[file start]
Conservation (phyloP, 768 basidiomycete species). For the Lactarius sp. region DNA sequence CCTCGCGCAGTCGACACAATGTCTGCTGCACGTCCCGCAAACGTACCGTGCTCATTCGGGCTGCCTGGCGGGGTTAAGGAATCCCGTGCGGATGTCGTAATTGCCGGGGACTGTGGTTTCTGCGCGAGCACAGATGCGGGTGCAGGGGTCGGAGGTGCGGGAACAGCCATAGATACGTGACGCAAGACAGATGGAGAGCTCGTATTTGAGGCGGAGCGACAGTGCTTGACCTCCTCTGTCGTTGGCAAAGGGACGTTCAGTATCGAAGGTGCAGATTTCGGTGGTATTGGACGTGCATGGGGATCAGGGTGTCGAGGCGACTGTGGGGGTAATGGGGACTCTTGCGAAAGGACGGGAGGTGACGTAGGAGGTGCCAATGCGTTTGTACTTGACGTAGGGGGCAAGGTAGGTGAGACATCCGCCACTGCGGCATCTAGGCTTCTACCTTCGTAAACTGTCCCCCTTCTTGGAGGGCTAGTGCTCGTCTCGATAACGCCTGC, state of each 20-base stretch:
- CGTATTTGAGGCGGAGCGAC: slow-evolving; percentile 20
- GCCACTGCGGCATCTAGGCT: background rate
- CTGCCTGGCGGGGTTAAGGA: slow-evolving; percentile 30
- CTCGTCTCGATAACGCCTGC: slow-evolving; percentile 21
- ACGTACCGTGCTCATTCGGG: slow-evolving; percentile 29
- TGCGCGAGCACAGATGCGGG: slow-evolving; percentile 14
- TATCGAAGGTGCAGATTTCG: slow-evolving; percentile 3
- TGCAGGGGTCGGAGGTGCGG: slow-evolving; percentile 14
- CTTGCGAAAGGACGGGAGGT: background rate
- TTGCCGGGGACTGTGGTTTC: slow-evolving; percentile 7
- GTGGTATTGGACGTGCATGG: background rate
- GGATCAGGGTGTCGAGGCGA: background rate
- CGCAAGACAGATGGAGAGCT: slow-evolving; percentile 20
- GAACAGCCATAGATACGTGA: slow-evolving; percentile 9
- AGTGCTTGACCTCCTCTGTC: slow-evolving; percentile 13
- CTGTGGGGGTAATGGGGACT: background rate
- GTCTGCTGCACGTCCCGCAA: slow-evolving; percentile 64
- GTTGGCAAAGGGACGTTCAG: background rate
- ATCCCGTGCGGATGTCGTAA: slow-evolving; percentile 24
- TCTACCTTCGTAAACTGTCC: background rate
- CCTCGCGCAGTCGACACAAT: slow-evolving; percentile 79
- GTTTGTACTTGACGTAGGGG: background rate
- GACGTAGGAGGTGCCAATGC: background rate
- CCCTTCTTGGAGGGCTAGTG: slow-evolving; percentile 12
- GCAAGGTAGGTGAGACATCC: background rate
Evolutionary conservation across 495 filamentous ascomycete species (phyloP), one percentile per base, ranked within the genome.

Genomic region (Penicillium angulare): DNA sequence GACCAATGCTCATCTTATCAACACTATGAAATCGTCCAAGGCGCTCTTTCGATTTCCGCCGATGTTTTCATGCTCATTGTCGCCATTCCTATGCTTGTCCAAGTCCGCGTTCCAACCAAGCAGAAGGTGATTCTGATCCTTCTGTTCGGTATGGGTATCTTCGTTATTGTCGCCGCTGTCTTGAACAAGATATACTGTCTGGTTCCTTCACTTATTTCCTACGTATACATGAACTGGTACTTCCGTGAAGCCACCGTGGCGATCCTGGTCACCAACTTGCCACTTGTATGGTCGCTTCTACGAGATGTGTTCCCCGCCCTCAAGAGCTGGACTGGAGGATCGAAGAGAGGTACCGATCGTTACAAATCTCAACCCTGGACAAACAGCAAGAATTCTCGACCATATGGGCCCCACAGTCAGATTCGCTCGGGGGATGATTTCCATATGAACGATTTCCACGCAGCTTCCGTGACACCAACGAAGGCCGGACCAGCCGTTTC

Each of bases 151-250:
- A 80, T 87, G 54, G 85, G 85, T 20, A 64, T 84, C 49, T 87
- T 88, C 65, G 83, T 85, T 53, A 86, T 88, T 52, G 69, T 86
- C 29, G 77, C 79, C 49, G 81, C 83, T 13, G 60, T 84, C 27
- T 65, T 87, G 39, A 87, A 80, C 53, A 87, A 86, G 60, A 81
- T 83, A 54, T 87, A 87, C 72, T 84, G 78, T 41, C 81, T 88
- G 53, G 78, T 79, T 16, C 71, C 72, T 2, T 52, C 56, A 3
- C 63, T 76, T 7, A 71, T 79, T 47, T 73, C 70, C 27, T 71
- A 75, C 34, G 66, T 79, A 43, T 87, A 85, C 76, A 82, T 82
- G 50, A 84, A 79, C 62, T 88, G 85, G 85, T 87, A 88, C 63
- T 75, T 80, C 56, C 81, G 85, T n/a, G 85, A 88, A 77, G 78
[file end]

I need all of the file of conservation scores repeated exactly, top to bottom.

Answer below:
Conservation (phyloP, 768 basidiomycete species). For the Lactarius sp. region DNA sequence CCTCGCGCAGTCGACACAATGTCTGCTGCACGTCCCGCAAACGTACCGTGCTCATTCGGGCTGCCTGGCGGGGTTAAGGAATCCCGTGCGGATGTCGTAATTGCCGGGGACTGTGGTTTCTGCGCGAGCACAGATGCGGGTGCAGGGGTCGGAGGTGCGGGAACAGCCATAGATACGTGACGCAAGACAGATGGAGAGCTCGTATTTGAGGCGGAGCGACAGTGCTTGACCTCCTCTGTCGTTGGCAAAGGGACGTTCAGTATCGAAGGTGCAGATTTCGGTGGTATTGGACGTGCATGGGGATCAGGGTGTCGAGGCGACTGTGGGGGTAATGGGGACTCTTGCGAAAGGACGGGAGGTGACGTAGGAGGTGCCAATGCGTTTGTACTTGACGTAGGGGGCAAGGTAGGTGAGACATCCGCCACTGCGGCATCTAGGCTTCTACCTTCGTAAACTGTCCCCCTTCTTGGAGGGCTAGTGCTCGTCTCGATAACGCCTGC, state of each 20-base stretch:
- CGTATTTGAGGCGGAGCGAC: slow-evolving; percentile 20
- GCCACTGCGGCATCTAGGCT: background rate
- CTGCCTGGCGGGGTTAAGGA: slow-evolving; percentile 30
- CTCGTCTCGATAACGCCTGC: slow-evolving; percentile 21
- ACGTACCGTGCTCATTCGGG: slow-evolving; percentile 29
- TGCGCGAGCACAGATGCGGG: slow-evolving; percentile 14
- TATCGAAGGTGCAGATTTCG: slow-evolving; percentile 3
- TGCAGGGGTCGGAGGTGCGG: slow-evolving; percentile 14
- CTTGCGAAAGGACGGGAGGT: background rate
- TTGCCGGGGACTGTGGTTTC: slow-evolving; percentile 7
- GTGGTATTGGACGTGCATGG: background rate
- GGATCAGGGTGTCGAGGCGA: background rate
- CGCAAGACAGATGGAGAGCT: slow-evolving; percentile 20
- GAACAGCCATAGATACGTGA: slow-evolving; percentile 9
- AGTGCTTGACCTCCTCTGTC: slow-evolving; percentile 13
- CTGTGGGGGTAATGGGGACT: background rate
- GTCTGCTGCACGTCCCGCAA: slow-evolving; percentile 64
- GTTGGCAAAGGGACGTTCAG: background rate
- ATCCCGTGCGGATGTCGTAA: slow-evolving; percentile 24
- TCTACCTTCGTAAACTGTCC: background rate
- CCTCGCGCAGTCGACACAAT: slow-evolving; percentile 79
- GTTTGTACTTGACGTAGGGG: background rate
- GACGTAGGAGGTGCCAATGC: background rate
- CCCTTCTTGGAGGGCTAGTG: slow-evolving; percentile 12
- GCAAGGTAGGTGAGACATCC: background rate
Evolutionary conservation across 495 filamentous ascomycete species (phyloP), one percentile per base, ranked within the genome.

Genomic region (Penicillium angulare): DNA sequence GACCAATGCTCATCTTATCAACACTATGAAATCGTCCAAGGCGCTCTTTCGATTTCCGCCGATGTTTTCATGCTCATTGTCGCCATTCCTATGCTTGTCCAAGTCCGCGTTCCAACCAAGCAGAAGGTGATTCTGATCCTTCTGTTCGGTATGGGTATCTTCGTTATTGTCGCCGCTGTCTTGAACAAGATATACTGTCTGGTTCCTTCACTTATTTCCTACGTATACATGAACTGGTACTTCCGTGAAGCCACCGTGGCGATCCTGGTCACCAACTTGCCACTTGTATGGTCGCTTCTACGAGATGTGTTCCCCGCCCTCAAGAGCTGGACTGGAGGATCGAAGAGAGGTACCGATCGTTACAAATCTCAACCCTGGACAAACAGCAAGAATTCTCGACCATATGGGCCCCACAGTCAGATTCGCTCGGGGGATGATTTCCATATGAACGATTTCCACGCAGCTTCCGTGACACCAACGAAGGCCGGACCAGCCGTTTC

Each of bases 151-250:
- A 80, T 87, G 54, G 85, G 85, T 20, A 64, T 84, C 49, T 87
- T 88, C 65, G 83, T 85, T 53, A 86, T 88, T 52, G 69, T 86
- C 29, G 77, C 79, C 49, G 81, C 83, T 13, G 60, T 84, C 27
- T 65, T 87, G 39, A 87, A 80, C 53, A 87, A 86, G 60, A 81
- T 83, A 54, T 87, A 87, C 72, T 84, G 78, T 41, C 81, T 88
- G 53, G 78, T 79, T 16, C 71, C 72, T 2, T 52, C 56, A 3
- C 63, T 76, T 7, A 71, T 79, T 47, T 73, C 70, C 27, T 71
- A 75, C 34, G 66, T 79, A 43, T 87, A 85, C 76, A 82, T 82
- G 50, A 84, A 79, C 62, T 88, G 85, G 85, T 87, A 88, C 63
- T 75, T 80, C 56, C 81, G 85, T n/a, G 85, A 88, A 77, G 78